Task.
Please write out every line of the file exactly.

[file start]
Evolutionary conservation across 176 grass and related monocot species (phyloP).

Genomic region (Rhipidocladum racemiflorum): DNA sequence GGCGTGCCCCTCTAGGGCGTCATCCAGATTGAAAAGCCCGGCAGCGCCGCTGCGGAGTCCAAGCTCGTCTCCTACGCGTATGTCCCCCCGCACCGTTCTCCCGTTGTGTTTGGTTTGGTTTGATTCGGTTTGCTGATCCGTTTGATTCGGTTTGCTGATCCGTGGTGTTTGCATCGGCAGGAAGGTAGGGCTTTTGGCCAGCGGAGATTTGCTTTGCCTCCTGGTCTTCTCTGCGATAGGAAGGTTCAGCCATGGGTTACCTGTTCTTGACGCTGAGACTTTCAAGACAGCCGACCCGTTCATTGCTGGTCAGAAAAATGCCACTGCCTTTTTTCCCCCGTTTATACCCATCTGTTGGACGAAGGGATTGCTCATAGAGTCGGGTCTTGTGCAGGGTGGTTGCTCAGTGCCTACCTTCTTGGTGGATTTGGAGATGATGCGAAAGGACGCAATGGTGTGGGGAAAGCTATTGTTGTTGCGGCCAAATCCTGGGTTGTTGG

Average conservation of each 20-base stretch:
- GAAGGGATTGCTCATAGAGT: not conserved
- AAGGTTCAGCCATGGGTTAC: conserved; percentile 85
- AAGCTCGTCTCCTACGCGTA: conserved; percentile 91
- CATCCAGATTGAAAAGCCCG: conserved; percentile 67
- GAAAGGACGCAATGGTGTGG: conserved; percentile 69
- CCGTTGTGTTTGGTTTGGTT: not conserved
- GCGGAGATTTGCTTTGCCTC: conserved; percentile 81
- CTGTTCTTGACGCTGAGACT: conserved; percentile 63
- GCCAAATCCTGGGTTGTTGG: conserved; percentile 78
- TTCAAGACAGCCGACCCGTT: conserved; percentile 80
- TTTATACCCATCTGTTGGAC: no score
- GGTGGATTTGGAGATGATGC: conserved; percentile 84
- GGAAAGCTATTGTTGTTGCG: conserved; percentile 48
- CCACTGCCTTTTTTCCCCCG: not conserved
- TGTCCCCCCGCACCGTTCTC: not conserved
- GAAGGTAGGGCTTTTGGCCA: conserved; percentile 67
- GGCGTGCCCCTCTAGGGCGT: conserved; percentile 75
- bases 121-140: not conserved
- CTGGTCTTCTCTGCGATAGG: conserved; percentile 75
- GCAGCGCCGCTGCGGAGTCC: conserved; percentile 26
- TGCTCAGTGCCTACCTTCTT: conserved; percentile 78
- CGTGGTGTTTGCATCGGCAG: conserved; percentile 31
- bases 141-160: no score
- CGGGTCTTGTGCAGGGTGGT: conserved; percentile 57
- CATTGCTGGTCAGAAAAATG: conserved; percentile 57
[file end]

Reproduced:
Evolutionary conservation across 176 grass and related monocot species (phyloP).

Genomic region (Rhipidocladum racemiflorum): DNA sequence GGCGTGCCCCTCTAGGGCGTCATCCAGATTGAAAAGCCCGGCAGCGCCGCTGCGGAGTCCAAGCTCGTCTCCTACGCGTATGTCCCCCCGCACCGTTCTCCCGTTGTGTTTGGTTTGGTTTGATTCGGTTTGCTGATCCGTTTGATTCGGTTTGCTGATCCGTGGTGTTTGCATCGGCAGGAAGGTAGGGCTTTTGGCCAGCGGAGATTTGCTTTGCCTCCTGGTCTTCTCTGCGATAGGAAGGTTCAGCCATGGGTTACCTGTTCTTGACGCTGAGACTTTCAAGACAGCCGACCCGTTCATTGCTGGTCAGAAAAATGCCACTGCCTTTTTTCCCCCGTTTATACCCATCTGTTGGACGAAGGGATTGCTCATAGAGTCGGGTCTTGTGCAGGGTGGTTGCTCAGTGCCTACCTTCTTGGTGGATTTGGAGATGATGCGAAAGGACGCAATGGTGTGGGGAAAGCTATTGTTGTTGCGGCCAAATCCTGGGTTGTTGG

Average conservation of each 20-base stretch:
- GAAGGGATTGCTCATAGAGT: not conserved
- AAGGTTCAGCCATGGGTTAC: conserved; percentile 85
- AAGCTCGTCTCCTACGCGTA: conserved; percentile 91
- CATCCAGATTGAAAAGCCCG: conserved; percentile 67
- GAAAGGACGCAATGGTGTGG: conserved; percentile 69
- CCGTTGTGTTTGGTTTGGTT: not conserved
- GCGGAGATTTGCTTTGCCTC: conserved; percentile 81
- CTGTTCTTGACGCTGAGACT: conserved; percentile 63
- GCCAAATCCTGGGTTGTTGG: conserved; percentile 78
- TTCAAGACAGCCGACCCGTT: conserved; percentile 80
- TTTATACCCATCTGTTGGAC: no score
- GGTGGATTTGGAGATGATGC: conserved; percentile 84
- GGAAAGCTATTGTTGTTGCG: conserved; percentile 48
- CCACTGCCTTTTTTCCCCCG: not conserved
- TGTCCCCCCGCACCGTTCTC: not conserved
- GAAGGTAGGGCTTTTGGCCA: conserved; percentile 67
- GGCGTGCCCCTCTAGGGCGT: conserved; percentile 75
- bases 121-140: not conserved
- CTGGTCTTCTCTGCGATAGG: conserved; percentile 75
- GCAGCGCCGCTGCGGAGTCC: conserved; percentile 26
- TGCTCAGTGCCTACCTTCTT: conserved; percentile 78
- CGTGGTGTTTGCATCGGCAG: conserved; percentile 31
- bases 141-160: no score
- CGGGTCTTGTGCAGGGTGGT: conserved; percentile 57
- CATTGCTGGTCAGAAAAATG: conserved; percentile 57